In today’s emerging marketplace, businesses strive to increase their profitability and simultaneously remain competitive in an unpredictable economy. While every organization is different with unique products and business strategies, transportation often represents one of the largest costs importers will face. Cutting the cost of transportation is often the first place executives look to improve the bottom line.
When choosing the most cost effective method of transportation for your supply chain needs, there are several factors that come into play…so, how do you decide whether your international shipments should be transported via air or ocean freight?
To maintain your strong position in the global market, you need to understand how methods of transportation contribute to cost savings and supply chain efficiency. For businesses shipping overseas or importing foreign goods, there are three main factors to consider when choosing to ship via air freight vs ocean freight.
1. Transit Time
Most businesses don’t need to be told that air travel is much faster than travelling by sea. In some cases, sea shipments can take up to a month to arrive at their destinations, while air shipments typically arrive between two and five days. Still, it’s important to consider transit time. How quickly you need to receive your product may determine which mode of transportation you choose.
- Do you need your goods in less than a week to keep up with demand or can you wait a month for your product to arrive?
There are numerous factors that can affect the urgency of your shipment. Your goods could be perishable or time-sensitive, your customer may demand their product immediately, or the time of year may matter. Many companies have moved towards a just-in-time approach with their inventory, which reduces holding costs. But slower modes of transport may pose risks that shipments will not arrive on time. Air freight is much faster than ocean freight, and will likely be the mode of transportation you select if you need your items quickly. However, if time is not a top priority and you can wait for your shipment, you may decide to choose the slower ocean route.
Naturally, every business keeps their bottom line at the top of their priorities list, and in today’s competitive business environment, the phrase “time is money” has never been so applicable as it is now. So, while transit time plays a major role in your decision, the cost of transportation is just as important to consider when managing your supply chain.
- Which shipping method is the most cost effective for your transportation requirements?
Depending on the size of the shipment, air freight is typically more expensive than ocean freight—you may even expect to pay five to six times more to ship by air. However, the basic shipping charges do not make up the overall cost of your international shipment. Businesses also need to consider the related destination charges and fees that make up the total landed cost of each particular mode of transport.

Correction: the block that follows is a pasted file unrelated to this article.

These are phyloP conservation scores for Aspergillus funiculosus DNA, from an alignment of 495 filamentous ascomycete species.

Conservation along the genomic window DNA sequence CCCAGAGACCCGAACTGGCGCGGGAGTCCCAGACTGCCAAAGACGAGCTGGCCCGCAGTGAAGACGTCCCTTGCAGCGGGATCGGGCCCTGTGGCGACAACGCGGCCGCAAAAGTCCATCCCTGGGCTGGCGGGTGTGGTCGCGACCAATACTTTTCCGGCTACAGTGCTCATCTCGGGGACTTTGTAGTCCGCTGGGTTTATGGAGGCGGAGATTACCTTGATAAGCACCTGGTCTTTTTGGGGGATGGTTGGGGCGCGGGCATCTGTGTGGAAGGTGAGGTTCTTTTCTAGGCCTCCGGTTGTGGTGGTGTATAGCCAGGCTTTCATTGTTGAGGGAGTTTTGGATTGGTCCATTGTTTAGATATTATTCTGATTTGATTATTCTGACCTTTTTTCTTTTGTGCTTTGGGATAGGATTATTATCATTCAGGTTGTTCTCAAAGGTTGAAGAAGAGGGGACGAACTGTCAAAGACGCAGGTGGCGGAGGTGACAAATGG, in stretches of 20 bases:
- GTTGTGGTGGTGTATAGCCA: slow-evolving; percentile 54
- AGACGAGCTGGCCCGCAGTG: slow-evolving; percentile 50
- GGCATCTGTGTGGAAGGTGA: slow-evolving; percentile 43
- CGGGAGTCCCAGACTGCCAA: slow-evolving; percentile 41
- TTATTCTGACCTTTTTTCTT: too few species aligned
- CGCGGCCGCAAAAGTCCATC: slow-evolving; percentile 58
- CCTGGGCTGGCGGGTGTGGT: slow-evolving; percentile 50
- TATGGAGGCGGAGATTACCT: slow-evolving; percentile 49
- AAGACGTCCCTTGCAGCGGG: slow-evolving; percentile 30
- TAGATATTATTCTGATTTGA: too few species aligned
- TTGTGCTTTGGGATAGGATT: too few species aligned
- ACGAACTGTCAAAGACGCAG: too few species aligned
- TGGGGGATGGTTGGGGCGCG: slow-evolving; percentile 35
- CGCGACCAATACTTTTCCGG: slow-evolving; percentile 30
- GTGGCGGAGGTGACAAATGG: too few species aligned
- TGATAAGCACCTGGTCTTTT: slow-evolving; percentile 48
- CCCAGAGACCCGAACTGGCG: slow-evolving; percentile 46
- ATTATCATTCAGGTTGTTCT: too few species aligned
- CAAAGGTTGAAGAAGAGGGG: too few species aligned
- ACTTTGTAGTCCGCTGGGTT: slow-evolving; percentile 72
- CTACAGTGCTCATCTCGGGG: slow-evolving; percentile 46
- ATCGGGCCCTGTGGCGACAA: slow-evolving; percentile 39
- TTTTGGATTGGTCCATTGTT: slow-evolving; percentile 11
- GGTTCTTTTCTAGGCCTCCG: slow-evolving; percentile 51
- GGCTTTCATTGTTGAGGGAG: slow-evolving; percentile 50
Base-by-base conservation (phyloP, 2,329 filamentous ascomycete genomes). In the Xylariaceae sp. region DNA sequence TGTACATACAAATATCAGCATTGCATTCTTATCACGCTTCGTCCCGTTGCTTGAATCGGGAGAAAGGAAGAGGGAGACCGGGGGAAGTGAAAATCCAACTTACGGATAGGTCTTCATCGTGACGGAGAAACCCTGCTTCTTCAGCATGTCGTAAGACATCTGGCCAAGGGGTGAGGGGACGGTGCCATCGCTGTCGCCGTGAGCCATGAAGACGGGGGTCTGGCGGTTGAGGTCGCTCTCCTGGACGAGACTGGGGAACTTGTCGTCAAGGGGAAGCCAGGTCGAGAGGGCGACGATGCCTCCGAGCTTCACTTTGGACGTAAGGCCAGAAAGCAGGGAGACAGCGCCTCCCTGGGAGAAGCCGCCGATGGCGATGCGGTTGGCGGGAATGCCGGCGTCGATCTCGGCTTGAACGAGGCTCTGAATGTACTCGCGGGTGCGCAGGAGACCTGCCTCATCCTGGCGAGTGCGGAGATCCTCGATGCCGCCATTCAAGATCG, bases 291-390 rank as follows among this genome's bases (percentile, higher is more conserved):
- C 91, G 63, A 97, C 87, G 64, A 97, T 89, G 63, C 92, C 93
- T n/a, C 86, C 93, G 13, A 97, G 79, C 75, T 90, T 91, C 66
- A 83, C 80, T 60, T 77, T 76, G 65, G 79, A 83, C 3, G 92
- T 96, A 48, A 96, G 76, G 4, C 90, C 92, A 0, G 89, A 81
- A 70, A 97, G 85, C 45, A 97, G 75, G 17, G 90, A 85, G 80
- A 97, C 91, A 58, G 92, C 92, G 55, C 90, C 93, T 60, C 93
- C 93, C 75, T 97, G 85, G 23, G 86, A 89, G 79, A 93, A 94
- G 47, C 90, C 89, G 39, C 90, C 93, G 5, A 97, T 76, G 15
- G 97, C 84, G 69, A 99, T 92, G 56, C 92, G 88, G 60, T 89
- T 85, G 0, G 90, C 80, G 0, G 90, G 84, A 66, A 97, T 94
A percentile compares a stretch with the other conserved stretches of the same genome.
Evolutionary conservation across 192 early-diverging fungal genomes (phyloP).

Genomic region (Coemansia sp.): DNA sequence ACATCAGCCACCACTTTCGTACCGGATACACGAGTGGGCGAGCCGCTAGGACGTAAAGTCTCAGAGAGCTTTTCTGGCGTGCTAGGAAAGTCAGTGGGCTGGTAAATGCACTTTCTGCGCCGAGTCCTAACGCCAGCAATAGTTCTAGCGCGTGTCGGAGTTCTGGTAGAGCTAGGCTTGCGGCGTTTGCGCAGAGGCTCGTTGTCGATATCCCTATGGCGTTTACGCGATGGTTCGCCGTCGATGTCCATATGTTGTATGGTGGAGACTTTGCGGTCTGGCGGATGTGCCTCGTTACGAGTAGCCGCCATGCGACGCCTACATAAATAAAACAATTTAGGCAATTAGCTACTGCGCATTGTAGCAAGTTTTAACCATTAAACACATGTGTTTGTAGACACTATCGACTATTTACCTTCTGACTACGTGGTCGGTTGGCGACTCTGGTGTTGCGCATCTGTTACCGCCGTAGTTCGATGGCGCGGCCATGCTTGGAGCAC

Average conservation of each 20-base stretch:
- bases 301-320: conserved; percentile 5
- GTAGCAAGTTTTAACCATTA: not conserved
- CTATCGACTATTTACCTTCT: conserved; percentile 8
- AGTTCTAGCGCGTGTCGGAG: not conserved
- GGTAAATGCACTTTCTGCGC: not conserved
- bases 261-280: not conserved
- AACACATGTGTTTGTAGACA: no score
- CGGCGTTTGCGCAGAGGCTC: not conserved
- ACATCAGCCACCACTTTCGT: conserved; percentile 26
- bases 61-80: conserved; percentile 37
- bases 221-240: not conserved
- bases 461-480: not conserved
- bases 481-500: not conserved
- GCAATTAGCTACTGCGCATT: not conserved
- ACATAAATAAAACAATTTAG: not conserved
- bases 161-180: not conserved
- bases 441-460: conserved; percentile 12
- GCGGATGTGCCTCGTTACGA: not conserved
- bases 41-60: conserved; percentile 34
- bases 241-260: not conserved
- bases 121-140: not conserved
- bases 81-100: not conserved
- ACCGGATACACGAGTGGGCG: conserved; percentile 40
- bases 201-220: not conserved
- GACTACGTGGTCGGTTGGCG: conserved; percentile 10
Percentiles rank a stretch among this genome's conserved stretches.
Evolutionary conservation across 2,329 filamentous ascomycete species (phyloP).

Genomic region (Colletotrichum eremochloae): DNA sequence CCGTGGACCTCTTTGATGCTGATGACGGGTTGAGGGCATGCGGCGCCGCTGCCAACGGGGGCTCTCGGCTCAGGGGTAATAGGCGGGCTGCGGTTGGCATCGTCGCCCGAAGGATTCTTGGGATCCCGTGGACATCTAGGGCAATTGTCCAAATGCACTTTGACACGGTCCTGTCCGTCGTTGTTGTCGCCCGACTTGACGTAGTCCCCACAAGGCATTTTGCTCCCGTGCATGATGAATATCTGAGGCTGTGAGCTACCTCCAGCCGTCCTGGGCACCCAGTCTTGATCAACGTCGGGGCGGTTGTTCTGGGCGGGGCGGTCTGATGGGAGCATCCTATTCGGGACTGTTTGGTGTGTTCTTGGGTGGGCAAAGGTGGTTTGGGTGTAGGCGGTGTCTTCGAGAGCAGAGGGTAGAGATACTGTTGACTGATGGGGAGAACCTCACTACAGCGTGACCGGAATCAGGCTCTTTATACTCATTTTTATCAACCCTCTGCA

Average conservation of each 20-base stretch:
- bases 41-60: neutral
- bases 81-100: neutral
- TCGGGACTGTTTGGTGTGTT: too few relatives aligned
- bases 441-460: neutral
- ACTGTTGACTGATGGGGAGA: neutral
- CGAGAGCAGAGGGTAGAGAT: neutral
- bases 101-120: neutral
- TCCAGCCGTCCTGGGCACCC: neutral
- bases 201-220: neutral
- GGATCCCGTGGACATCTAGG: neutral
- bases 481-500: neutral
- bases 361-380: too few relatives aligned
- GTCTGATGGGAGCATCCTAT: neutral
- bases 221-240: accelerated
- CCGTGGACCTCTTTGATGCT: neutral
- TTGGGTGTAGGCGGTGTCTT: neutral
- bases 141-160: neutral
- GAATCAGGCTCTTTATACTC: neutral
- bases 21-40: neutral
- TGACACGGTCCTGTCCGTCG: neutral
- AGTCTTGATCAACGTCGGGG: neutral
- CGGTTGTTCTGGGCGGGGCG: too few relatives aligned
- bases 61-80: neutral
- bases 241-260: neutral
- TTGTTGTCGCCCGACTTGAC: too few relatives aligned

It is important to factor in destination charges, or the total landed cost (sum of all costs associated with making and delivering products from the point of origin to the final destination). The landed cost is comprised of many components:
- original price of the product,
- all transportation fees (inland and ocean/air),
- customs duties,
- crating costs,
- handling fees, etc.
Businesses will need to break down each individual fee applying to a shipment to determine which transportation method is more feasible in the long run and will benefit your bottom line. For instance, the actual cost of sea freight may be cheaper than shipping by air, but the warehousing fees at seaports could be more expensive than those at airports. Knowing all of the costs associated with each shipment is crucial to ensure you are choosing the best shipping method for your supply chain.
3. Product Characteristics
Not all transportation management is about the bottom line and efficiency. The type of cargo you’re shipping has an influence on the mode of transportation as well, and you will want to consider the physical attributes of your product.
- Is your shipment large and heavy or is it small and light? Is it fragile?
Generally speaking, small, high-value products are best suited for air freight (i.e. high-value or lightweight high-tech products); large, bulk shipments are ideal for ocean freight (i.e. cars, grain, etc.). Transport companies bill by chargeable weight, which is based on the dimensional weight or actual gross weight, whichever is higher.
Dimensional weight, also known as volumetric weight, is a pricing technique that uses an estimated weight calculated from the length, width, and height of a package. The volumetric weight is usually expressed in cubic meters. For air freight, one cubic meter equals 167 kilos, and for ocean freight one cubic meter equals 1,000 kilos. These are substantial differences. It is often much cheaper to ship by sea for larger and heavier shipments, but as shipments get smaller, the margin between the prices decreases, sometimes making air the more cost effective option.
Transit time, cost, and product characteristics are preliminary factors when determining how to ship your products from overseas, so they provide a good place to start thinking about your options and what best suits your needs. If you can master your supply chain, it may create just the competitive advantage you need.
Considering these three factors should help you make the best decision for your cargo shipment.